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dc.contributor.authorHo, Minh
dc.contributor.authorThompson, Brian
dc.contributor.authorFisk, Jeffrey Nicholas
dc.contributor.authorNebert, Daniel W
dc.contributor.authorBruford, Elspeth
dc.contributor.authorVasiliou, Vasilis
dc.contributor.authorBunick, Christopher G
dc.date.accessioned2022-01-10T12:49:02Z
dc.date.available2022-01-10T12:49:02Z
dc.date.issued2022-01-06
dc.date.submitted2021-11-05
dc.identifier.issn1473-9542
dc.identifier.others40246-021-00374-9
dc.identifier.other374
dc.identifier.urihttps://www.repository.cam.ac.uk/handle/1810/332534
dc.description.abstractIntermediate filament (IntFil) genes arose during early metazoan evolution, to provide mechanical support for plasma membranes contacting/interacting with other cells and the extracellular matrix. Keratin genes comprise the largest subset of IntFil genes. Whereas the first keratin gene appeared in sponge, and three genes in arthropods, more rapid increases in keratin genes occurred in lungfish and amphibian genomes, concomitant with land animal-sea animal divergence (~ 440 to 410 million years ago). Human, mouse and zebrafish genomes contain 18, 17 and 24 non-keratin IntFil genes, respectively. Human has 27 of 28 type I "acidic" keratin genes clustered at chromosome (Chr) 17q21.2, and all 26 type II "basic" keratin genes clustered at Chr 12q13.13. Mouse has 27 of 28 type I keratin genes clustered on Chr 11, and all 26 type II clustered on Chr 15. Zebrafish has 18 type I keratin genes scattered on five chromosomes, and 3 type II keratin genes on two chromosomes. Types I and II keratin clusters-reflecting evolutionary blooms of keratin genes along one chromosomal segment-are found in all land animal genomes examined, but not fishes; such rapid gene expansions likely reflect sudden requirements for many novel paralogous proteins having divergent functions to enhance species survival following sea-to-land transition. Using data from the Genotype-Tissue Expression (GTEx) project, tissue-specific keratin expression throughout the human body was reconstructed. Clustering of gene expression patterns revealed similarities in tissue-specific expression patterns for previously described "keratin pairs" (i.e., KRT1/KRT10, KRT8/KRT18, KRT5/KRT14, KRT6/KRT16 and KRT6/KRT17 proteins). The ClinVar database currently lists 26 human disease-causing variants within the various domains of keratin proteins.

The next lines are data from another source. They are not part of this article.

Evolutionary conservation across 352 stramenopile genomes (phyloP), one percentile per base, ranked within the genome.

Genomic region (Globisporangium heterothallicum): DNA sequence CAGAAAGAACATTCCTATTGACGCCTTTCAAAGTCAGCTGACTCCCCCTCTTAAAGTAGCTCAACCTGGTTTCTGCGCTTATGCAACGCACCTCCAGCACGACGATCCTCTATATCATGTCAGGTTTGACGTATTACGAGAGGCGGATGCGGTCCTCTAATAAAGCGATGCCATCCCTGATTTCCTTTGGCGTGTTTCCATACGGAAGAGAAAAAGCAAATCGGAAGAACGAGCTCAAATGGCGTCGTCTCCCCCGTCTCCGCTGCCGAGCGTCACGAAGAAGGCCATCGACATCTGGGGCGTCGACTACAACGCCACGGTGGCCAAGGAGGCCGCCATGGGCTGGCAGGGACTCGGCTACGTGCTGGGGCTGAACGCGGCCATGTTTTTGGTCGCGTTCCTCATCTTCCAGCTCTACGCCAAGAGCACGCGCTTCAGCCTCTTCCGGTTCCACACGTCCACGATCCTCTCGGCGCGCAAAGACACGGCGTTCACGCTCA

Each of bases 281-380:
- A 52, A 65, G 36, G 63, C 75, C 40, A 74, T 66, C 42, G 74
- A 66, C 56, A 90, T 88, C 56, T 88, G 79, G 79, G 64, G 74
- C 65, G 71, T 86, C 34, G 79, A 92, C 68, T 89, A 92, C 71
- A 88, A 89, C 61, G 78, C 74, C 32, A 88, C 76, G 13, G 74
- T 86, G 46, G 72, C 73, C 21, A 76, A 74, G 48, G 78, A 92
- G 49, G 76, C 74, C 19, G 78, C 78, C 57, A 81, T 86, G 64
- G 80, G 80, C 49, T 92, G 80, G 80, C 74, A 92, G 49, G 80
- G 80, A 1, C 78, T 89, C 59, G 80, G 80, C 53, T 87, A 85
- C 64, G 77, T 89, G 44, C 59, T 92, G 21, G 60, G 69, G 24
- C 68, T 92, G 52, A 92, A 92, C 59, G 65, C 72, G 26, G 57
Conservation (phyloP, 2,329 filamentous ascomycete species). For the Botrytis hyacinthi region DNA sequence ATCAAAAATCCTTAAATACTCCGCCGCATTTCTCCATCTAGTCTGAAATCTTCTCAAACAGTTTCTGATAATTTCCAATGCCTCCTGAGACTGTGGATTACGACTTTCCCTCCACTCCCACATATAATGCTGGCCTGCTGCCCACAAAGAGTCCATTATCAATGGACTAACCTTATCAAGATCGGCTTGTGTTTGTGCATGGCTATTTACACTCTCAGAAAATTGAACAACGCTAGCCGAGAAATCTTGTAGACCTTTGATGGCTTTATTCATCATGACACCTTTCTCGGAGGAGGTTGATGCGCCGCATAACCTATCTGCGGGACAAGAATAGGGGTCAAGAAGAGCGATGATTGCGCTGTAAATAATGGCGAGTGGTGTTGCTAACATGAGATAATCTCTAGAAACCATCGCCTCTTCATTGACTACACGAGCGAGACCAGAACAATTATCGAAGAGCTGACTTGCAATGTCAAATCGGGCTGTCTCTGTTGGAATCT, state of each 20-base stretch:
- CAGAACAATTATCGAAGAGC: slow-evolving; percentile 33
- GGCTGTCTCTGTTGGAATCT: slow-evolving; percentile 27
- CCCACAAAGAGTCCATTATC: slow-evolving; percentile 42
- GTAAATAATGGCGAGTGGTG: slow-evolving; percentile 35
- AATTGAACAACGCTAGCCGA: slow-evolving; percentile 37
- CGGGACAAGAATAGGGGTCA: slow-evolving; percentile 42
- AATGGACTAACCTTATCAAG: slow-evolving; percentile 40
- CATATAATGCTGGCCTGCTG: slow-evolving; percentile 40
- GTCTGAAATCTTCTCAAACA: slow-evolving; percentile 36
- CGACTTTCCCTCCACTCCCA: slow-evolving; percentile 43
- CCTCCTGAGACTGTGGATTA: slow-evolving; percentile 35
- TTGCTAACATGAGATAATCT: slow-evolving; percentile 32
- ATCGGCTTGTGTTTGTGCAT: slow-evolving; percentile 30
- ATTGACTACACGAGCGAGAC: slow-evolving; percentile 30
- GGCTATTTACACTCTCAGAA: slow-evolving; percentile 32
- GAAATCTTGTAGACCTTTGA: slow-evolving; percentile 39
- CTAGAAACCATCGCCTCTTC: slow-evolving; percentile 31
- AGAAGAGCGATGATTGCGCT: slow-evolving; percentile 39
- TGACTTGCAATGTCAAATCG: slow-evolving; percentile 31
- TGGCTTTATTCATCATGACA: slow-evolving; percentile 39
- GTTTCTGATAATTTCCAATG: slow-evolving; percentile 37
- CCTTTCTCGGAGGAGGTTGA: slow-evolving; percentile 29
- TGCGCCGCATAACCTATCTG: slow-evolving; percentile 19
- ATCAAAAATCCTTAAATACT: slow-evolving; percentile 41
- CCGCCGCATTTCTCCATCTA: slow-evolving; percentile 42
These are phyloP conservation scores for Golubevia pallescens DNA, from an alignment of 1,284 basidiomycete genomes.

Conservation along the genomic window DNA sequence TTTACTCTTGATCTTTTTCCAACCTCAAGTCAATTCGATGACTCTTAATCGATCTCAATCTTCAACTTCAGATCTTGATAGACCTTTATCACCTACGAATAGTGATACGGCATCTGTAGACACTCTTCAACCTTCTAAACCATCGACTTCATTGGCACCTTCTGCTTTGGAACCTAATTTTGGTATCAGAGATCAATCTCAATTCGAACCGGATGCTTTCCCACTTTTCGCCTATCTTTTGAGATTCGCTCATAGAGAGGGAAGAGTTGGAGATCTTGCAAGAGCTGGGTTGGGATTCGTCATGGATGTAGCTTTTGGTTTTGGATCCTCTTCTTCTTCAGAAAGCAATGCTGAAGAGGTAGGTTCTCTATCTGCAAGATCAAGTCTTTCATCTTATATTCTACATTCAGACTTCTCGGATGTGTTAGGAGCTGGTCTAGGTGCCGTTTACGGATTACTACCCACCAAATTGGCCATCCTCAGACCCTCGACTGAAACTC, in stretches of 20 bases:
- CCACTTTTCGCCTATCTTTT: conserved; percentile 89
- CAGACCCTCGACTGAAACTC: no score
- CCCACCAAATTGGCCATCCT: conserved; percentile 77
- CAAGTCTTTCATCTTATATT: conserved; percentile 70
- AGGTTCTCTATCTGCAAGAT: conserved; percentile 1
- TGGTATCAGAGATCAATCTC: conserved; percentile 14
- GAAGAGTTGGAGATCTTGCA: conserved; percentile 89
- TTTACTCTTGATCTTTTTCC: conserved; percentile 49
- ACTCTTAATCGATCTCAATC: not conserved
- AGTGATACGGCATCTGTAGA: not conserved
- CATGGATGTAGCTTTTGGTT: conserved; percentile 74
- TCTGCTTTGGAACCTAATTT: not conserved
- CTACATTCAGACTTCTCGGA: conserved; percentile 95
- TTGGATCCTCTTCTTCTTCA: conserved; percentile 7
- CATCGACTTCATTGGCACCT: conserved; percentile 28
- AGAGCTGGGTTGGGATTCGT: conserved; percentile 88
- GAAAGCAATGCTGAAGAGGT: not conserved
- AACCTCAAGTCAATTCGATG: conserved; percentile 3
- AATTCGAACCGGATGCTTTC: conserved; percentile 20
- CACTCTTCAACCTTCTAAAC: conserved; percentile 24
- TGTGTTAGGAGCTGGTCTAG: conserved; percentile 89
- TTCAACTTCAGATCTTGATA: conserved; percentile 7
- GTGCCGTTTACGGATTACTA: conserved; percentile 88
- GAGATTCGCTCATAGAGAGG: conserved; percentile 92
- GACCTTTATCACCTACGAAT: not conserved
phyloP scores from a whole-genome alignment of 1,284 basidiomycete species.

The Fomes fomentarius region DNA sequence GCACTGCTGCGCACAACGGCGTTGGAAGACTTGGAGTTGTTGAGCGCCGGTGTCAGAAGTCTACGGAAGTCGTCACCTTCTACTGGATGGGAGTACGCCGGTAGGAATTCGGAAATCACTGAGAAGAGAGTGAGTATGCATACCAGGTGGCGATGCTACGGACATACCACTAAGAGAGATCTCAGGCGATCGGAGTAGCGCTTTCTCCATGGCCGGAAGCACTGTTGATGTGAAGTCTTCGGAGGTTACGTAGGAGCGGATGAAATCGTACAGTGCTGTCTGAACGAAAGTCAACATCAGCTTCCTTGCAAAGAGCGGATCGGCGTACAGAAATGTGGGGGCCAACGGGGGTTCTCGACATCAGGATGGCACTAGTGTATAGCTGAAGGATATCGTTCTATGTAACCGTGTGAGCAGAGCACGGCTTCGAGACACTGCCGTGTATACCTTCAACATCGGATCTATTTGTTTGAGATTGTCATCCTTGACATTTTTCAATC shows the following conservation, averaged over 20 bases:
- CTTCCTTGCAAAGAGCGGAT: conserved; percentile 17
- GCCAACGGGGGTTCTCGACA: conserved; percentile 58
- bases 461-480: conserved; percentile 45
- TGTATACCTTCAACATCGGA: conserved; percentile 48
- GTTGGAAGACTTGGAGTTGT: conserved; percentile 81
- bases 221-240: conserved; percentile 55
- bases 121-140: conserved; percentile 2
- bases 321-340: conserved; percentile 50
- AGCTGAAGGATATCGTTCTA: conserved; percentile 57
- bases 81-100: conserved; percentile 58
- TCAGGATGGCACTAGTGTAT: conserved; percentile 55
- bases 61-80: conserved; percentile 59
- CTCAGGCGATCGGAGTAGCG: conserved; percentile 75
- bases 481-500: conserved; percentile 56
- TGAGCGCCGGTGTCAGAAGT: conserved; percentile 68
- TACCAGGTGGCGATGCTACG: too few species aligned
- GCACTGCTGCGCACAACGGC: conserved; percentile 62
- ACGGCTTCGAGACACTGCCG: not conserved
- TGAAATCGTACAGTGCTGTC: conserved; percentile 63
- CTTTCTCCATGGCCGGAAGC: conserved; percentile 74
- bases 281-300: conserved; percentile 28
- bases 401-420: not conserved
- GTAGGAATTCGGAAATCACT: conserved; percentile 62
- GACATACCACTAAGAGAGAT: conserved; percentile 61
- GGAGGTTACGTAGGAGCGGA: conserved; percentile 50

dc.languageen
dc.publisherSpringer Science and Business Media LLC
dc.subjectGene Family Update
dc.subjectKeratin
dc.subjectIntermediate filament
dc.subjectEvolutionary blooms
dc.subjectGene expression
dc.subjectGene duplications
dc.subjectSynteny
dc.subjectMarkov-chain Monte Carlo (MCMC)
dc.subjectMrBayes program to estimate phylogeny
dc.titleUpdate of the keratin gene family: evolution, tissue-specific expression patterns, and relevance to clinical disorders.
dc.typeArticle
dc.date.updated2022-01-10T12:49:01Z
prism.issueIdentifier1
prism.publicationNameHum Genomics
prism.volume16
dc.identifier.doi10.17863/CAM.79984
dcterms.dateAccepted2021-12-17
rioxxterms.versionofrecord10.1186/s40246-021-00374-9
rioxxterms.versionVoR
rioxxterms.licenseref.urihttp://creativecommons.org/licenses/by/4.0/
dc.contributor.orcidBruford, Elspeth [0000-0002-8380-5247]
dc.contributor.orcidBunick, Christopher G [0000-0002-4011-8308]
dc.identifier.eissn1479-7364
pubs.funder-project-idNational Institute of Arthritis and Musculoskeletal and Skin Diseases (K08 AR070290, R03 AR076484, R01 AR079428)
pubs.funder-project-idNational Institutes of Health (R01 EY017963)
pubs.funder-project-idNational Center for Advancing Translational Sciences (TL1 TR001864)
pubs.funder-project-idNational Eye Institute (EY022313)
pubs.funder-project-idNational Human Genome Research Institute (U24 HG003345)
pubs.funder-project-idWellcome Trust (UK 208349/Z/17/Z)
pubs.funder-project-idNational Institute of Environmental Health Sciences (P30 ES006096)
cam.issuedOnline2022-01-06


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